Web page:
PLC control from inlet-to-outlet
08 October 2014
A new water treatment works at the Dee Valley Water (DVW) Llwyn Onn site in North Wales is being controlled from inlet to outlet with a redundant modular PLC.
The new water treatment works have the capacity to produce 47,000m3 of drinking water per day. In addition to the standard treatment processes the plant also includes an automated processing system for removing manganese, a mineral that occurs naturally in surface water in the region.
The water treatment process consists of dissolved air flotation (DAF) clarification, granular activated carbon (GAC) filtration followed by rapid gravity filtration (RGF) and a chlorine contact tank before being pumped to a storage tank – from where it is fed into the distribution network. Although this is not the conventional process order, it is an arrangement designed to work in this area, which has the additional issue of manganese to deal with.
A crucial aspect to the control system was the use of a full dual redundant PLC system. Complete with its own CPU, the secondary system is fully wired-in and tested, increasing the system reliability by mirroring the primary CPU so that in the unlikely event of a failure of the main CPU, power supply or base unit, the secondary system can take over within 21 milliseconds from the same control point.
Andrew Robertson, technical director at Tycon Automation, the project system integrator explained that there were elements in the contract specification which meant it suited the Mitsubishi hardware. “Dee Valley Water was looking for a fully redundant system. We were able to demonstrate that we had achieved this before with a fully redundant architecture on a larger system installed on the Isle of Man, which demonstrated that could meet the performance targets and the price point set for this project.
Realising control with 1000+ I/O
“We spoke to Dee Valley Water at length about its preferences and reliability was of paramount concern. The Mitsubishi QnPRH PLCs are designed to work in a redundant set-up and therefore met the specification from the outset. The system was designed with two processor racks and three I/O racks in the main MCC, with one-third of the plant on each I/O rack. The system lent itself to being designed this way as the process contains three DAF lanes, six carbon filters and six rapid gravity filters which give an inherent amount of redundancy in the process; we matched with the control system design to provide the most robust engineering solution.
The pump motors are mostly controlled by variable speed drives which are connected via Profibus. A separate Profibus network was used within the MCC, with separate networks going out into the field to simplify design and increase robustness. “Mitsubishi Slice I/O with Profibus interfaces were employed to manage the I/O locally in the field, which reduces cabling and installation costs and works well with the Mitsubishi PLC that will accept most fieldbus network protocols with a plug-in comms module,” continued Robertson.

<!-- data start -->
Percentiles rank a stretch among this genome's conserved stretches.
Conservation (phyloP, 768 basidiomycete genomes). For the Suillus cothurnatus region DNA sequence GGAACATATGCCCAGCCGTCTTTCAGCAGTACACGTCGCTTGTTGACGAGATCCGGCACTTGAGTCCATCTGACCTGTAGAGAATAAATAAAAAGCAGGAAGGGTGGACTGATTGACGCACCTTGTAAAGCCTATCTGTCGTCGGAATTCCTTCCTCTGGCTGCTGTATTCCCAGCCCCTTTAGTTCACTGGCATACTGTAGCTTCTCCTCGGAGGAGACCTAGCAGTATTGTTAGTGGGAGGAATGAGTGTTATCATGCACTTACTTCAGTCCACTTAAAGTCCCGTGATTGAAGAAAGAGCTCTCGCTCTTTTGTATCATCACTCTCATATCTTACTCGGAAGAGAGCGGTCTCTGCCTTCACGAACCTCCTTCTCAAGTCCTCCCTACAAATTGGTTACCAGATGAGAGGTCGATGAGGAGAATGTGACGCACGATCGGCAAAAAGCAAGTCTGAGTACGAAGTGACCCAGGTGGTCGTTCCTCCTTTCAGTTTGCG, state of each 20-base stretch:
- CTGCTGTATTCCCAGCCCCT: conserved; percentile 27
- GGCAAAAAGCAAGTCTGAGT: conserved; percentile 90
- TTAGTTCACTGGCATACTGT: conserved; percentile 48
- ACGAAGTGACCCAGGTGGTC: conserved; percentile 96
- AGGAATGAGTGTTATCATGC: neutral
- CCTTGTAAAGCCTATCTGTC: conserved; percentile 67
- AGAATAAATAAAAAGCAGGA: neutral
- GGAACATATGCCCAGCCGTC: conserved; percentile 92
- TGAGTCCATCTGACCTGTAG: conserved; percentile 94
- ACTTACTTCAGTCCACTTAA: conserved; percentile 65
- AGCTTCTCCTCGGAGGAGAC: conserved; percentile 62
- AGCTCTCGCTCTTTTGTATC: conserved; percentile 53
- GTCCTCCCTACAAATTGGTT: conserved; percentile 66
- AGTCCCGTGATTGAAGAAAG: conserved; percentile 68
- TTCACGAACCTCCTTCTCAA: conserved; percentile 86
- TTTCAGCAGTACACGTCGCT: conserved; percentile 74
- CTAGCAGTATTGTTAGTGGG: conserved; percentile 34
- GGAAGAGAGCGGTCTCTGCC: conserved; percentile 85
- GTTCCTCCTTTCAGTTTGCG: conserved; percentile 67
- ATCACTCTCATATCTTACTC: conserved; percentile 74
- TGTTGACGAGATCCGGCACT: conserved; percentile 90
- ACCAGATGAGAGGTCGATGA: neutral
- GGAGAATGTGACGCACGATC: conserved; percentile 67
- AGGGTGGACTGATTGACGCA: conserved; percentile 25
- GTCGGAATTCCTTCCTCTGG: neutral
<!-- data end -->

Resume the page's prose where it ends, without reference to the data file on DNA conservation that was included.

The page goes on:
“Speed wise, and because there is a lot of digital and over 1,000 4-20mA I/O points, including flow meters, level instruments and quality instruments we segmented the Profibus networks to provide maximum redundancy and system resilience. The response time of the PLC however is far beyond what we would need for this application. PID control loops for flow control valves are well within the processing capability of the CPU, with the control loops for the chemical dosing system being the most critical. For this application we are talking seconds, rather than milliseconds, which we often work with in other more dynamic higher-speed applications.
“The Mitsubishi GX Works II software is a nice environment to work in, it is easy to find your way around and easy to use. We were able to use function blocks we had previously developed for water treatment applications which made the job simpler to realise and allowed us to add value to the project. The flexibility of the programming environment meant that the system architecture could be broken down into function blocks representing all parts of the plant. A remote access VPN link into the site means we can access the SCADA layer and therefore the PLC in real time and can easily interrogate the system to see what the raw code is doing and carry out any fault finding activities. It is important with such a large program to have a logical structure which makes it easy to interrogate.”
The QnPRH is Mitsubishi’s represents the top end of the Q Series Automation Platform, offering a high level of system redundancy to ensure complete immunity to process interruptions caused by power or system failures. This is achieved using a fully redundant architecture that duplicates processors and network links. Hot-swap capability provides an operational level of redundancy. The solution was developed specifically for use in applications where downtime cannot be tolerated for reasons of equipment damage, interruption of service, penalties, or regulatory compliance.
The dual redundant CPUs (control and standby) mean that any failure of the control CPU causes immediate transfer of control to the back-up, preventing system failure or interruption. Synchronisation of up to 100,000 words of process data is possible between CPUs per scan. Switchover time is typically around 20-40ms, ensuring a ‘bumpless’ transfer. Because the CPUs reside on physically separate racks, the control CPU can be replaced while back-up maintains system operation. Most parts are interchangeable with standard Q Series systems which controls both purchase cost and total cost of ownership.
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